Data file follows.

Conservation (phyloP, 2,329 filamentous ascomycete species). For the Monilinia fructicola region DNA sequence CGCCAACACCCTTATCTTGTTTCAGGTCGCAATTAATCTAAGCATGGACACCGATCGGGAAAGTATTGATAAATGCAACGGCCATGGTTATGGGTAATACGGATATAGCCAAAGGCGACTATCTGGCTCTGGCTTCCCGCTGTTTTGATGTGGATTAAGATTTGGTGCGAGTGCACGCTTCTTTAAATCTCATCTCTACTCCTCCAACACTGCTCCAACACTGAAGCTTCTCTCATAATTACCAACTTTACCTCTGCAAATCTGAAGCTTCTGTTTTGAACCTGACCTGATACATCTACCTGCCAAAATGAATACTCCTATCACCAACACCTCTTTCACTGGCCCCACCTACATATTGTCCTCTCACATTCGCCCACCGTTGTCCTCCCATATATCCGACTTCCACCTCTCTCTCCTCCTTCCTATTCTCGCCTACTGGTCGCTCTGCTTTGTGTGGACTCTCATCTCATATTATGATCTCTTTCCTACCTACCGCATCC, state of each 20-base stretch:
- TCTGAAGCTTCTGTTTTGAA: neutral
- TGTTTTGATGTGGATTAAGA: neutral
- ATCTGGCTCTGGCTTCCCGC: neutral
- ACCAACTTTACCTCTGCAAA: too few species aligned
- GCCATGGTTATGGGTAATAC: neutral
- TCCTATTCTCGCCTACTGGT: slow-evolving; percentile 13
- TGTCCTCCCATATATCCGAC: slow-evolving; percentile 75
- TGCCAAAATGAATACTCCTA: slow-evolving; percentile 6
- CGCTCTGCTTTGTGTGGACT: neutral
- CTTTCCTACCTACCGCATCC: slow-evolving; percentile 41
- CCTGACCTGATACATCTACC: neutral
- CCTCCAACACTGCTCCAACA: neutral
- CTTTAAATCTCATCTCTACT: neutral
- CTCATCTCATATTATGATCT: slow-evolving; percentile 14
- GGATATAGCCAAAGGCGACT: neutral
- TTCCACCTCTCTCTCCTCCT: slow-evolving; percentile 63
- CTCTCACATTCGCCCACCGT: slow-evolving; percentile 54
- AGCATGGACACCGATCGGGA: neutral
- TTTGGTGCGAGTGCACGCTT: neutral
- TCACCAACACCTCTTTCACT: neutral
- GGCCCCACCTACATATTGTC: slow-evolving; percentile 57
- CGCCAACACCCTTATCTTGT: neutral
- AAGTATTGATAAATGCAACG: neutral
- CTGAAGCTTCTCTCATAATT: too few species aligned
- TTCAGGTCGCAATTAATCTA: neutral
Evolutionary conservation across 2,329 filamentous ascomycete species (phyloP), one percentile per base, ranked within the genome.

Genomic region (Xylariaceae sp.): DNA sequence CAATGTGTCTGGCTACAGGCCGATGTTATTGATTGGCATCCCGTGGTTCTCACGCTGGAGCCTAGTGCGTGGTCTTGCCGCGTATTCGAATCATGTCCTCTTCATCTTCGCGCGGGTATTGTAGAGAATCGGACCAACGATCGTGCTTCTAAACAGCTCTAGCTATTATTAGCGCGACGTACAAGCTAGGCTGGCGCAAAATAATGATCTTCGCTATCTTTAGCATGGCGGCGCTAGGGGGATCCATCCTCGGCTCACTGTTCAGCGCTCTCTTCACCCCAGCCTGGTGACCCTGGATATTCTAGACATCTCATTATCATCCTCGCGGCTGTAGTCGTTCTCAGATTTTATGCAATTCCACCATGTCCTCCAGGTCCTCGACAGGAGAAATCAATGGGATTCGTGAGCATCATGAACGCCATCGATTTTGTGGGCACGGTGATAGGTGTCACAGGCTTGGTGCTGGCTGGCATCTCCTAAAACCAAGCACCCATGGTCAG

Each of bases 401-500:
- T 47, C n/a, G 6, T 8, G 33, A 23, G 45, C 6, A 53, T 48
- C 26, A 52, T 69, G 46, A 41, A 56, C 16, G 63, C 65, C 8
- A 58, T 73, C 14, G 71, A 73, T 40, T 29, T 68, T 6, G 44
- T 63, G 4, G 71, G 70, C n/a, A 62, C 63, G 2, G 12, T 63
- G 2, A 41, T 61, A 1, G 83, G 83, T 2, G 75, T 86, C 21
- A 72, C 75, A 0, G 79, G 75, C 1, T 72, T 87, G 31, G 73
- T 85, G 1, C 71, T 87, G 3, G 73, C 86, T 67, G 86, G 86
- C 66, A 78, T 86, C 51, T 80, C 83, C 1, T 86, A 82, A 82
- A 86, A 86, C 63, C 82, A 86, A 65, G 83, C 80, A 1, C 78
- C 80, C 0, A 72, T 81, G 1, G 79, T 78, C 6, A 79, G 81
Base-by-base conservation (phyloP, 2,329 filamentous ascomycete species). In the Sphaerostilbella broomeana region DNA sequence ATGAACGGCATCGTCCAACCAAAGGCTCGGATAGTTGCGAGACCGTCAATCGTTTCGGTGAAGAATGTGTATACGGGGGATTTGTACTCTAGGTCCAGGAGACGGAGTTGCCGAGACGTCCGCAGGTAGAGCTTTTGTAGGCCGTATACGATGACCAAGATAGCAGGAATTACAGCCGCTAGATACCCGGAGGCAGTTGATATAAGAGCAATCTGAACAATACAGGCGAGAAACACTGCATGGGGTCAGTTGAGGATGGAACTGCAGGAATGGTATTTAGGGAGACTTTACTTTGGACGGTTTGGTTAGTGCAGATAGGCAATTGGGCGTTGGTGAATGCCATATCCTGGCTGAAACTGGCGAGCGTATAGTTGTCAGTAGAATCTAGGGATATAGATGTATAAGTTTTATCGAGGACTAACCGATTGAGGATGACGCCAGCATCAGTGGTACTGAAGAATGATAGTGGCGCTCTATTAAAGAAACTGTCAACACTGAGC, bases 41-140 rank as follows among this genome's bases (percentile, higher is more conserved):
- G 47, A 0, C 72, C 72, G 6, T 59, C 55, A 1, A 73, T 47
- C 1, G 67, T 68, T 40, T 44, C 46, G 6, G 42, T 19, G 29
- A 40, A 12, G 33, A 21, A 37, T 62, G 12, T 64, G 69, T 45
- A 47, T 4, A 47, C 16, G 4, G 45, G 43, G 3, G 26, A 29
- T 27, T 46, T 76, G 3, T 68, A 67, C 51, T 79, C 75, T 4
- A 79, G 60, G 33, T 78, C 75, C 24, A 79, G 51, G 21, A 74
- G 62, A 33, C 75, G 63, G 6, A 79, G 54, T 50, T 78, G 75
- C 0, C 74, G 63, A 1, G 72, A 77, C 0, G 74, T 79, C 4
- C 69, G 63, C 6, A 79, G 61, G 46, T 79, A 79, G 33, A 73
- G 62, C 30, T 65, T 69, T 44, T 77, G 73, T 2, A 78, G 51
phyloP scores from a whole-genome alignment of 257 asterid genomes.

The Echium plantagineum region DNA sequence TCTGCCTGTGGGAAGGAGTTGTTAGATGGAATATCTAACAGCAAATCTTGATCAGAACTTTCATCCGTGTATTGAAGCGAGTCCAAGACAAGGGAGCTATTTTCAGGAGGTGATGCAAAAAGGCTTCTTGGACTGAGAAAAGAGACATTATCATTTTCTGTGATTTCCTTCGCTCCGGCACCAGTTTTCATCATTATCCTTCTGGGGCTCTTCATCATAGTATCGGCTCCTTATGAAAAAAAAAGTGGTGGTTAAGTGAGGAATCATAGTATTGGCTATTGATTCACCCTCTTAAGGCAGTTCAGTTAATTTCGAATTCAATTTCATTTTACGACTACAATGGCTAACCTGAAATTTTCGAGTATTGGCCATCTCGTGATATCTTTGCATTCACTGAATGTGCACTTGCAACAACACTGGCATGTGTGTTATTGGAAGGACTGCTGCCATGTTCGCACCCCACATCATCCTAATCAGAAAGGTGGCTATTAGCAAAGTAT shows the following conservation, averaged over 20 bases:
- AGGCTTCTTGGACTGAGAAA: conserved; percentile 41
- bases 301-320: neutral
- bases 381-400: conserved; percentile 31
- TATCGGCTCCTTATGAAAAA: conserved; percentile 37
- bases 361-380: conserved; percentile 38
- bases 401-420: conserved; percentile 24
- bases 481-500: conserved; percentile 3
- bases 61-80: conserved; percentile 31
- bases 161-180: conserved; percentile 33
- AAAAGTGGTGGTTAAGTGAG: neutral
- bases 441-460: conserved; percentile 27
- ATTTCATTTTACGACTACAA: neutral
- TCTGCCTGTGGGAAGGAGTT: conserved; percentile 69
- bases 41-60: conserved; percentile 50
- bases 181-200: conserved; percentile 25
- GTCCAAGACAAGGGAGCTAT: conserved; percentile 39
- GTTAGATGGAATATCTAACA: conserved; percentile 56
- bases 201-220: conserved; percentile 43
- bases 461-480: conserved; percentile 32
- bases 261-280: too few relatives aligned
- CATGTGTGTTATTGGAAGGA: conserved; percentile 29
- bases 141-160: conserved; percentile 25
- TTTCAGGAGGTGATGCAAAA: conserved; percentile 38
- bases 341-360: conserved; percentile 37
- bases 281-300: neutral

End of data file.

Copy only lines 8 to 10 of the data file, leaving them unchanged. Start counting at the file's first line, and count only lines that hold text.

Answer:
- TGTCCTCCCATATATCCGAC: slow-evolving; percentile 75
- TGCCAAAATGAATACTCCTA: slow-evolving; percentile 6
- CGCTCTGCTTTGTGTGGACT: neutral